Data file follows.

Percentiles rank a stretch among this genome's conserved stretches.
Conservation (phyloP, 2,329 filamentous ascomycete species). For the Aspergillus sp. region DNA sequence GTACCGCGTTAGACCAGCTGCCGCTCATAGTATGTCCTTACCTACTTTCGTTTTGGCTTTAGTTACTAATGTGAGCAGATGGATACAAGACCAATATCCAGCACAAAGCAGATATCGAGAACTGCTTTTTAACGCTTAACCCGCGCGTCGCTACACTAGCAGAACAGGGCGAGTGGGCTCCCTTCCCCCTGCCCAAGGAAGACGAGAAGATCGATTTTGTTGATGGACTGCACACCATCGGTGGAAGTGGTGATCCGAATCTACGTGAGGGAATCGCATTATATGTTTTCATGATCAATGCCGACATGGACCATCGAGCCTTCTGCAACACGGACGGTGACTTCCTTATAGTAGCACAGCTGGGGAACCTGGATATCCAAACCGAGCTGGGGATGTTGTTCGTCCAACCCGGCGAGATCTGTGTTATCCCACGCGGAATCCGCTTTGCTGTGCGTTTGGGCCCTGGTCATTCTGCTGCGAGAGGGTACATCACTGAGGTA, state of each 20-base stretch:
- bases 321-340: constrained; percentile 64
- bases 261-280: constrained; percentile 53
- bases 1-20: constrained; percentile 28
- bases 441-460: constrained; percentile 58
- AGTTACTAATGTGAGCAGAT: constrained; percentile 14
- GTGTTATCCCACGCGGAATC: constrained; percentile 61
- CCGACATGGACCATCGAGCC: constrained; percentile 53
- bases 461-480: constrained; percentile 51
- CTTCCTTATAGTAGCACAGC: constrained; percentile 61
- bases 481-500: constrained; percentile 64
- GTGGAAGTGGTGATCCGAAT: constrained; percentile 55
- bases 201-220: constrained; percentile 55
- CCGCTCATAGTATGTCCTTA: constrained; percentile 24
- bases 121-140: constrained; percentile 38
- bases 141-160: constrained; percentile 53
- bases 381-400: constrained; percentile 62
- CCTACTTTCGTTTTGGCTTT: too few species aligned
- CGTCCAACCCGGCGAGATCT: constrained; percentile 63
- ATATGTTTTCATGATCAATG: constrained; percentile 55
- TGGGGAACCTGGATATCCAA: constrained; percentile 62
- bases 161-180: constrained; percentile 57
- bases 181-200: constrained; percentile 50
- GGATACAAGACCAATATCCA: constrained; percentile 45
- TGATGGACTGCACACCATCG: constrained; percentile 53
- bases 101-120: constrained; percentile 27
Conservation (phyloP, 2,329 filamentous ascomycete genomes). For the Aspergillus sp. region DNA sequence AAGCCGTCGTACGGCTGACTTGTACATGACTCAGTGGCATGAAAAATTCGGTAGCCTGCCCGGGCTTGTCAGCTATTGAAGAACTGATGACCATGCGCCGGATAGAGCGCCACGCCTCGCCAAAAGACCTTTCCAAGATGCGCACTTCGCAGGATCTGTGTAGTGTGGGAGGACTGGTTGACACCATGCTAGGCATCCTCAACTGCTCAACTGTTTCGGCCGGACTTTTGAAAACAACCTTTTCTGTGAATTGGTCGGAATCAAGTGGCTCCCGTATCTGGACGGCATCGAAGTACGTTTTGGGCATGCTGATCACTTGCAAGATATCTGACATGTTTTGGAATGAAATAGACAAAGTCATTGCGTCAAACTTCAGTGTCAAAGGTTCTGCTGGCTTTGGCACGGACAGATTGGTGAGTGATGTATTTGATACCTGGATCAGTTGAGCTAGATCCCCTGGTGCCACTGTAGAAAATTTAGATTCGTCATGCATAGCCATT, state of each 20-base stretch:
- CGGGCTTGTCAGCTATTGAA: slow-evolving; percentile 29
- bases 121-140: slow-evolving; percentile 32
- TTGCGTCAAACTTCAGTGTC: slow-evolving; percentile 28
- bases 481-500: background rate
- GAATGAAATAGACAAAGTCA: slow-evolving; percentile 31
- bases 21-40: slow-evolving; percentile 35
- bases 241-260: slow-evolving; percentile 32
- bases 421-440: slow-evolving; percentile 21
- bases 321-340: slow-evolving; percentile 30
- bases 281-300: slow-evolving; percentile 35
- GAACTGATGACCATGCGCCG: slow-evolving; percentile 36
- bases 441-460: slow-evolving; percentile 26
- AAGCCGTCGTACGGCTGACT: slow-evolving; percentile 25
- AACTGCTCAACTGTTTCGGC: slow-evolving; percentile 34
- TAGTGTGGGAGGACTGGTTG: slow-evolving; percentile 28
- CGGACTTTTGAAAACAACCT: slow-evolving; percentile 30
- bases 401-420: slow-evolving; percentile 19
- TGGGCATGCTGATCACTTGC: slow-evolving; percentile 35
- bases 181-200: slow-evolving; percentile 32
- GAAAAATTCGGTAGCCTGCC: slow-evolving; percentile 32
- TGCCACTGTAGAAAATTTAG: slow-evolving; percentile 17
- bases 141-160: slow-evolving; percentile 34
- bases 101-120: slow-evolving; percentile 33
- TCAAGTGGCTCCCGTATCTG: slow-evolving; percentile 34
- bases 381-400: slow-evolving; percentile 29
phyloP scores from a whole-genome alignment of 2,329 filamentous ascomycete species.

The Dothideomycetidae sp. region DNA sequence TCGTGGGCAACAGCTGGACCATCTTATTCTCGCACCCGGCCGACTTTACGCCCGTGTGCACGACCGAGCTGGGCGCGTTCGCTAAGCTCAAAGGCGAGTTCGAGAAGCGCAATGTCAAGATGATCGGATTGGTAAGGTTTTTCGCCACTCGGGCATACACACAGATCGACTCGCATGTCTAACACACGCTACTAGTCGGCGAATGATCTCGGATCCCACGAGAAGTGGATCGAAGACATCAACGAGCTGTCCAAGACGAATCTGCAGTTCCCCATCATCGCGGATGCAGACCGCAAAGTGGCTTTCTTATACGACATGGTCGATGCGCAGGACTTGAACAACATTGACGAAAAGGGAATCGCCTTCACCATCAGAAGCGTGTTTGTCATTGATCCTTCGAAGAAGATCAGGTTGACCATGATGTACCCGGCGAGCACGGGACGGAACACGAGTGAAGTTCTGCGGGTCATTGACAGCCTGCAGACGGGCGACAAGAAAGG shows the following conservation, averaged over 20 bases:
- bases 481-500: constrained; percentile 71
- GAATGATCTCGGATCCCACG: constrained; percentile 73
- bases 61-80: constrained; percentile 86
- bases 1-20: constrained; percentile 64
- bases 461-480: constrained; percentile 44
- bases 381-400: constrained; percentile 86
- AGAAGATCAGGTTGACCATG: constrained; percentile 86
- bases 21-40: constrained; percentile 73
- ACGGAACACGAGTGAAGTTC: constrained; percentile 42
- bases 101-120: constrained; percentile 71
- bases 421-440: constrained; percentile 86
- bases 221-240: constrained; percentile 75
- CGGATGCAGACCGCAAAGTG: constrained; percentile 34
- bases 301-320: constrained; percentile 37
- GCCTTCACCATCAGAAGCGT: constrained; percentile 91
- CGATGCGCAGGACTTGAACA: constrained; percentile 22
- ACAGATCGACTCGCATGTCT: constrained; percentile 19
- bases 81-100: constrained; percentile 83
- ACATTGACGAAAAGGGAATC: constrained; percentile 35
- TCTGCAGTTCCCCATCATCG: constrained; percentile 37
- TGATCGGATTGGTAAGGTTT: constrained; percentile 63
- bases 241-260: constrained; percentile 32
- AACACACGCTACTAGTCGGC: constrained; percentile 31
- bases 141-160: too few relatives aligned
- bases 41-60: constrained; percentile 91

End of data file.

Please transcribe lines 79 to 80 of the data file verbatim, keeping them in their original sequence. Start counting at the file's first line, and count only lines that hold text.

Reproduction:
- bases 141-160: too few relatives aligned
- bases 41-60: constrained; percentile 91